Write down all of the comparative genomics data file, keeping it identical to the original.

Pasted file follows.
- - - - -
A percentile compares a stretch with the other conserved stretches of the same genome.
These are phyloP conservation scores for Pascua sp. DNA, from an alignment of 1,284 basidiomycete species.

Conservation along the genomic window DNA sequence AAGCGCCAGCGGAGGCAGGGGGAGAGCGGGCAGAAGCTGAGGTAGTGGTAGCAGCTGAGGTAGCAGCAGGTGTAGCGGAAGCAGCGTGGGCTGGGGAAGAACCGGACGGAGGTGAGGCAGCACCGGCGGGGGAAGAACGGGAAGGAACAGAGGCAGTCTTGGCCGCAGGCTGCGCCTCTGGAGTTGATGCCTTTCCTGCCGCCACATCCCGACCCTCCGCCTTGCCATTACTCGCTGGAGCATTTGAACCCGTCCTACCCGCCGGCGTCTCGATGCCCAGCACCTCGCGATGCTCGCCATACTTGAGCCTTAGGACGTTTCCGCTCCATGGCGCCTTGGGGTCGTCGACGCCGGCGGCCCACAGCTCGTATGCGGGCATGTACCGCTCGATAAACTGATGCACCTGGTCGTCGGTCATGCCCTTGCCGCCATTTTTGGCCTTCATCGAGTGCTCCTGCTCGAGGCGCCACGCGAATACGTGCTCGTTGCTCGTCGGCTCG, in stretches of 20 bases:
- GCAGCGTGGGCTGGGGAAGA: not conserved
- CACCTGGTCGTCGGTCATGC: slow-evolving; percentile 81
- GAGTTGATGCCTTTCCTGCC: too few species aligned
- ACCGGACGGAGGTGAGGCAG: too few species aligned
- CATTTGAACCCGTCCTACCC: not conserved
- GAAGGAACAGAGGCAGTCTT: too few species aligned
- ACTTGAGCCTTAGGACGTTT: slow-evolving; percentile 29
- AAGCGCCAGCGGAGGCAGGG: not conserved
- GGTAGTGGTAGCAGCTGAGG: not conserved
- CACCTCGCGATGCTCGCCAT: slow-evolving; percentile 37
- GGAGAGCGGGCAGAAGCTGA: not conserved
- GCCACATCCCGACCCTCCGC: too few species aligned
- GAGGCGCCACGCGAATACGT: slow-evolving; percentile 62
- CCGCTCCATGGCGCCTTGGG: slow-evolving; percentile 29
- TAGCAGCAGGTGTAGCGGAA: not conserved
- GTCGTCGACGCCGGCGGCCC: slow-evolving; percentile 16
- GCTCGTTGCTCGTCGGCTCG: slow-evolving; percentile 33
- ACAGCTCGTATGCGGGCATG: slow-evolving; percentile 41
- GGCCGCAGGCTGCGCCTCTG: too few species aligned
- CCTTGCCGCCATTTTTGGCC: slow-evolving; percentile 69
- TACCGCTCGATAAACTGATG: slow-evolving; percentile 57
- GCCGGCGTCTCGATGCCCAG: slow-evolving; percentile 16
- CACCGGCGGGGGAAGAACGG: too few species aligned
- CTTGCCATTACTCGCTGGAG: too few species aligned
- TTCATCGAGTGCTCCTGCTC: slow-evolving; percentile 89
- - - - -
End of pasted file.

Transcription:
A percentile compares a stretch with the other conserved stretches of the same genome.
These are phyloP conservation scores for Pascua sp. DNA, from an alignment of 1,284 basidiomycete species.

Conservation along the genomic window DNA sequence AAGCGCCAGCGGAGGCAGGGGGAGAGCGGGCAGAAGCTGAGGTAGTGGTAGCAGCTGAGGTAGCAGCAGGTGTAGCGGAAGCAGCGTGGGCTGGGGAAGAACCGGACGGAGGTGAGGCAGCACCGGCGGGGGAAGAACGGGAAGGAACAGAGGCAGTCTTGGCCGCAGGCTGCGCCTCTGGAGTTGATGCCTTTCCTGCCGCCACATCCCGACCCTCCGCCTTGCCATTACTCGCTGGAGCATTTGAACCCGTCCTACCCGCCGGCGTCTCGATGCCCAGCACCTCGCGATGCTCGCCATACTTGAGCCTTAGGACGTTTCCGCTCCATGGCGCCTTGGGGTCGTCGACGCCGGCGGCCCACAGCTCGTATGCGGGCATGTACCGCTCGATAAACTGATGCACCTGGTCGTCGGTCATGCCCTTGCCGCCATTTTTGGCCTTCATCGAGTGCTCCTGCTCGAGGCGCCACGCGAATACGTGCTCGTTGCTCGTCGGCTCG, in stretches of 20 bases:
- GCAGCGTGGGCTGGGGAAGA: not conserved
- CACCTGGTCGTCGGTCATGC: slow-evolving; percentile 81
- GAGTTGATGCCTTTCCTGCC: too few species aligned
- ACCGGACGGAGGTGAGGCAG: too few species aligned
- CATTTGAACCCGTCCTACCC: not conserved
- GAAGGAACAGAGGCAGTCTT: too few species aligned
- ACTTGAGCCTTAGGACGTTT: slow-evolving; percentile 29
- AAGCGCCAGCGGAGGCAGGG: not conserved
- GGTAGTGGTAGCAGCTGAGG: not conserved
- CACCTCGCGATGCTCGCCAT: slow-evolving; percentile 37
- GGAGAGCGGGCAGAAGCTGA: not conserved
- GCCACATCCCGACCCTCCGC: too few species aligned
- GAGGCGCCACGCGAATACGT: slow-evolving; percentile 62
- CCGCTCCATGGCGCCTTGGG: slow-evolving; percentile 29
- TAGCAGCAGGTGTAGCGGAA: not conserved
- GTCGTCGACGCCGGCGGCCC: slow-evolving; percentile 16
- GCTCGTTGCTCGTCGGCTCG: slow-evolving; percentile 33
- ACAGCTCGTATGCGGGCATG: slow-evolving; percentile 41
- GGCCGCAGGCTGCGCCTCTG: too few species aligned
- CCTTGCCGCCATTTTTGGCC: slow-evolving; percentile 69
- TACCGCTCGATAAACTGATG: slow-evolving; percentile 57
- GCCGGCGTCTCGATGCCCAG: slow-evolving; percentile 16
- CACCGGCGGGGGAAGAACGG: too few species aligned
- CTTGCCATTACTCGCTGGAG: too few species aligned
- TTCATCGAGTGCTCCTGCTC: slow-evolving; percentile 89